Atheism and me: You’re going to hell!


I admit it- this one doesn’t happen very often. Like I’ve said before, I do live in a place where people are (mostly) polite about religion or the lack of it, at least in our everyday lives. But there have been times when I have been informed that because of my lack of belief in deities, I’m on a one-way trip to somewhere particularly flamey and infinite. And the only way to avoid the infinity of flameyness is to accept whichever particular brand of belief the person in question is brandishing professing, and start getting with the worship.

Charming.

Let’s assume for argument’s sake that there is a god. Or gods. Let’s also assume that this particular all-powerful being is the kind of entity who is willing to torture uncounted numbers of people forever because they came to a genuine, good-faith conclusion about the nature of the world around them.

These people are trying to convince me (and you!) to worship this guy. Not obey him out of sheer terror, by the way. Actual worship. Adoration.

Can you imagine respecting anyone this vindictive, self-obsessed and power-hungry? Going further than that, can you imagine worshipping them?

Any god worth their salt- any god worthy of respect- would by definition be an individual capable of proportionate responses to events. A god worth worshipping wouldn’t punish good people eternally for reasonable conclusions based on solid evidence.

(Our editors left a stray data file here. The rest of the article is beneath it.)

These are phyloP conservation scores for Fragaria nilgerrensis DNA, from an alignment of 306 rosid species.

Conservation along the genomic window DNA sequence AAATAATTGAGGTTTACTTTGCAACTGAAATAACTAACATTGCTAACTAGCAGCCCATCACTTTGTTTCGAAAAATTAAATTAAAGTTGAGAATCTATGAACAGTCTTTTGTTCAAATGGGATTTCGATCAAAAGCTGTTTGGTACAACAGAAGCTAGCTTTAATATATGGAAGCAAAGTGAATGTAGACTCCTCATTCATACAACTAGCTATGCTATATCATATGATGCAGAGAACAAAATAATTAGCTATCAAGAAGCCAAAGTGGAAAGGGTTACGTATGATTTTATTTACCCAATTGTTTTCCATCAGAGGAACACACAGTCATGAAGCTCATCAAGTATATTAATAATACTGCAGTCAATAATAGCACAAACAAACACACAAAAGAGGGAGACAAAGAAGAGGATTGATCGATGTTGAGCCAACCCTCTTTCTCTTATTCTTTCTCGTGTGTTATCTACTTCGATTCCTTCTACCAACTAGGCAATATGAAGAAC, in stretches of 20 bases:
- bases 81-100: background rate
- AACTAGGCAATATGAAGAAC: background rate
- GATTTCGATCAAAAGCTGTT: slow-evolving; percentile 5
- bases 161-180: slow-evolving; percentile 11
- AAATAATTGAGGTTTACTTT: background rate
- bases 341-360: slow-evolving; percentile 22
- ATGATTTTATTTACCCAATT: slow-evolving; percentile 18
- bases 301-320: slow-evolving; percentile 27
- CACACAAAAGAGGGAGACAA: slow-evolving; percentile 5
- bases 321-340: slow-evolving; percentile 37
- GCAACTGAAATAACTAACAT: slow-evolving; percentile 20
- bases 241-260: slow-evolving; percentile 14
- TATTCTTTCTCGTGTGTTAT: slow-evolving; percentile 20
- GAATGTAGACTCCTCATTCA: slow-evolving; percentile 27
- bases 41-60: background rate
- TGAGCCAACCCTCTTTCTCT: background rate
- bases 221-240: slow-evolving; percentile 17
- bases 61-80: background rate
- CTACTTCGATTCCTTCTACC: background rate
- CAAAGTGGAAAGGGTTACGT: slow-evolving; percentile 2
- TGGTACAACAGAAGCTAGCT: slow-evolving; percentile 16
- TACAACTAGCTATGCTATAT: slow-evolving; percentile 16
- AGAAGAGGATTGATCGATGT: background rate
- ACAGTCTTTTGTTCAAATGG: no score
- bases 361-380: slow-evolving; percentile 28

So no, I don’t worry about burning in hell. If there is a god, and that god is the kind of individual who’d send me to hell for nonbelief, I wouldn’t stay out of the place long anyway- can’t imagine managing to keep that guy placated for all eternity.

(Not that there’s a shred of evidence for his existence anyway.)

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3 thoughts on “Atheism and me: You’re going to hell!

  1. BELIEVE THAT YOU WILL BE PUNISHED OR ELSE YOU WILL BE PUNISHED.

    Somehow, the logic just doesn’t follow through…

    What’s frustrating and saddening, of course, is how people who are insecure in what they do (and do not) believe can, of course, internalize and be negatively affected when they hear messages like this from their loved ones and role models, as silly as this sentiment seems to me now that I know I don’t believe it. I have known people, certain atheists now, who in their childhood and adolescence genuinely feared going to hell because of their inability to truly believe God (and subsequently hell itself) existed.

    • I used to be the same way. I feared Hell. I didn’t want to be separated from my family. I feared being alone and being punished. It’s a legitimate fear to have. But it is sad. I recently read an article on PsychologyToday.com that talked about an article which showed that Atheists had a higher IQ than Christians by about 7 points.

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